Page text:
Setting Thesaurus: Jungle/Rainforest

Sight

Vines, ferns, lush foliage, tall trees (traveller's fan, Heliconia, trumpet trees, cahoon), dense undergrowth, fronds, lagoons, cliffs, rocky outcropping, downed trees, canopy blocking the sun, mosses, creepers, water vines, brown dead fall, mud, lizards, snakes, frogs, bugs, army ants, puma, baboons, gorillas, howler monkeys, tigers, boars, bamboo, waterfalls, creeks, lichen, banana trees, breadfruit, fig trees, taro, plant pods, spiders, leeches, bats, moths, twisting tree roots, cashew trees, praying mantis, iguanas, mosquitoes, scorpions, beetles, birds, termite nests (growths on trees), leaf cutter ants, toads, pineapple bushes, thorns, very few flowers, shiny leaves of all sizes, shapes and shades of green, rain, pooling water on leaves, swamp areas, rivers, fungi, natural breaks in vegetation or game trails, dripping water, hanging moss, twisting ropes of vines choking tree trunks, small clearings, brief flashes of sunlight or sky, trees growing on the sides of cliffs, vines winding down cliffs or crevices, rotting vegetation

Sounds

bird calls, wings fluttering, monkey hoots/shrieks, animal movements (growls, grunts, snorts, paws hitting the ground, slithering, hissing, animal cries), running water (rushing creaks, waterfalls, rivers, streams or rain clattering off the leaves), one's own heavy breathing, leaves sliding past as you move, snapping through undergrowth, trees creaking, insects buzzing

Smells

stuffy & warm air, rotting vegetation, body odor, natural plant smells (sweet to attract insects/pollinators, bitter to ward them off), animal musk, flowers (few in the jungle--more in the rainforest)


Tastes

Water, air thick on the tongue, edible leaves and root or fruits, prey caught and cooked over a fire (gamy, stringy, chewy, rubbery), stale breath, fresh rain


Touch

Slippery leaves, rough vines, crumbly wet ground underfoot in places, branches crackling, holding branches back, squeezing through a stand of bamboo & feeling the smooth wood against the chest and back, sweat running down the neck and face, slurping dew off a leaf, a jarring thwack resistance of a machete blade as you cut through difficult passages, spongy moss, cold water running over boots as you cross a creek, the rough burn of vines against the palm if you use them to climb, the bite of an insect, stings, splinters, scratching branches or spiny leaves, rain splattering down on the crown of your head, soaking you through instantly, dirt against the skin, leaves slapping against skin, swatting bugs away, feet hot & damp in their boots, grit under nails, plunging into a pool of water, the mist spray of a waterfall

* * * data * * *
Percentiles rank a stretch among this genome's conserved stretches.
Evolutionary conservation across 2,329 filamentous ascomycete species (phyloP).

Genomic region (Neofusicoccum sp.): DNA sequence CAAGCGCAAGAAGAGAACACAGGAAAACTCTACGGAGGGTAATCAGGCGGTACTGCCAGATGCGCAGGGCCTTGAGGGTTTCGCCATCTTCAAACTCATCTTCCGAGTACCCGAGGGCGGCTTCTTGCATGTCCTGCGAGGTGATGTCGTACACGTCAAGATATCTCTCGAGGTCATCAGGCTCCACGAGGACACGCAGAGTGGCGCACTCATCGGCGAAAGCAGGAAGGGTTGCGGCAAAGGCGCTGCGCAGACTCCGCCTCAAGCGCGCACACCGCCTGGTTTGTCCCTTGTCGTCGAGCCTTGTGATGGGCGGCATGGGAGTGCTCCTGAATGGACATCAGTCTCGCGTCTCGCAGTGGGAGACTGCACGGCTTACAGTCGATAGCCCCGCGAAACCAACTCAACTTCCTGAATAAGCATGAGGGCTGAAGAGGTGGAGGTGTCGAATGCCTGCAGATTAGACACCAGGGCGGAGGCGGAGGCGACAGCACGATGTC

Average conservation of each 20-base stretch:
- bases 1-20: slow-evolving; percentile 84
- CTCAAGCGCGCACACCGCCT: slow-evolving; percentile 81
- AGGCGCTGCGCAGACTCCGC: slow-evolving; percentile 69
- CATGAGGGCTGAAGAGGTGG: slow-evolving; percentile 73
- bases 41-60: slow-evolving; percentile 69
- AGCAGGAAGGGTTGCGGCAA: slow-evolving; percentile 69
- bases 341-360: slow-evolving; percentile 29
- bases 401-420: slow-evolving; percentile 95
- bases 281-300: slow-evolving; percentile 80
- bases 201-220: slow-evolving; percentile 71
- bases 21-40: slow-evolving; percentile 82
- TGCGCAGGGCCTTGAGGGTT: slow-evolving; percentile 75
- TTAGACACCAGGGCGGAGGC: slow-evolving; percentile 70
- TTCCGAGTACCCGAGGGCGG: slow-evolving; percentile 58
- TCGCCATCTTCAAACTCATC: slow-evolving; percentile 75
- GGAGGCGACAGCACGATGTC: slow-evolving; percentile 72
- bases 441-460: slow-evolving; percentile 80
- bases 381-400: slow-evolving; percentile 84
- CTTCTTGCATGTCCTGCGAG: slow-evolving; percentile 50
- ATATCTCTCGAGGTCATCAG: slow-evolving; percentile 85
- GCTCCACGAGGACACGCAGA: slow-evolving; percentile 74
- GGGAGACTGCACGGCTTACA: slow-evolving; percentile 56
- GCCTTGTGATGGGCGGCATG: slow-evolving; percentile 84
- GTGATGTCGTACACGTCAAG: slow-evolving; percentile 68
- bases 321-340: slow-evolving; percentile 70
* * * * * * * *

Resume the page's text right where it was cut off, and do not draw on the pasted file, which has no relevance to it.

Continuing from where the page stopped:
Helpful hints:


--The words you choose can convey atmosphere and mood.

Example 1:

Dusk stained the glistening foliage with shadow and murk. As nightfall descended, the sounds of the jungle began to ebb. Uncertainty hung in the warm, wet air as the creatures began to prepare for the long stretch of darkness. Soon new sounds emerged: footfalls and the rumbling growls of predators walking their hunting ground.


Example 2:

I capped my lens and glanced up. Where had everyone gotten to?

"Hannah?" I called, peering between the thick, vine-choked trunks and the reaching leaves for the tour guide. Unbroken jungle stared back at me, giving no clues as to the path she and the rest of the group had taken. My camera weighed heavy from the strap at my neck. I'd only stopped for a moment, hadn't I? Yes, just long enough to get a shot of that iguana for my oldest. Then I spotted that branch with the line of leaf-cutter ants, but still...

I called again, louder, sharper, first trying Hannah's name, then throwing out those I could remember from the tour group. Someone would answer. They had to.

--Similes and metaphors create strong imagery when used sparingly.

Example 1: (Simile)

Vines slithered down the cliff face like snakes, seeking the pool of tepid water below.


Example 2: (Metaphor)

Lush vegetation trapped my movement, a huge web of slapping leaves, tripping vines and bamboo obstacles.

6 comments:

Lady Glamis said...

YES! This is exactly what I need right now for my Amazon jungle scenes. :) Thanks!

PJ Hoover said...

Nice!
I was about to say "wait, don't these come on Saturdays" but then I realized it was Saturday :)

C.R. Evers said...

hmmmm . . . makes me want to go on a rain forest adventure!

Bish Denham said...

Great stuff! (As an aside...I saw breadfruit listed. I absolutely LOVE breadfruit. I wish I could get it here where I live.)

Angela said...

Glad we can help. Lady G!

Thanks PJ. I posted it a bit later than usual--maybe that messed you up, lol.

CR, I agree. I love tropical locals.

Thanks Bish. I've never tried it, but I'd love to.

Keri Mikulski said...

Love these posts.. :)

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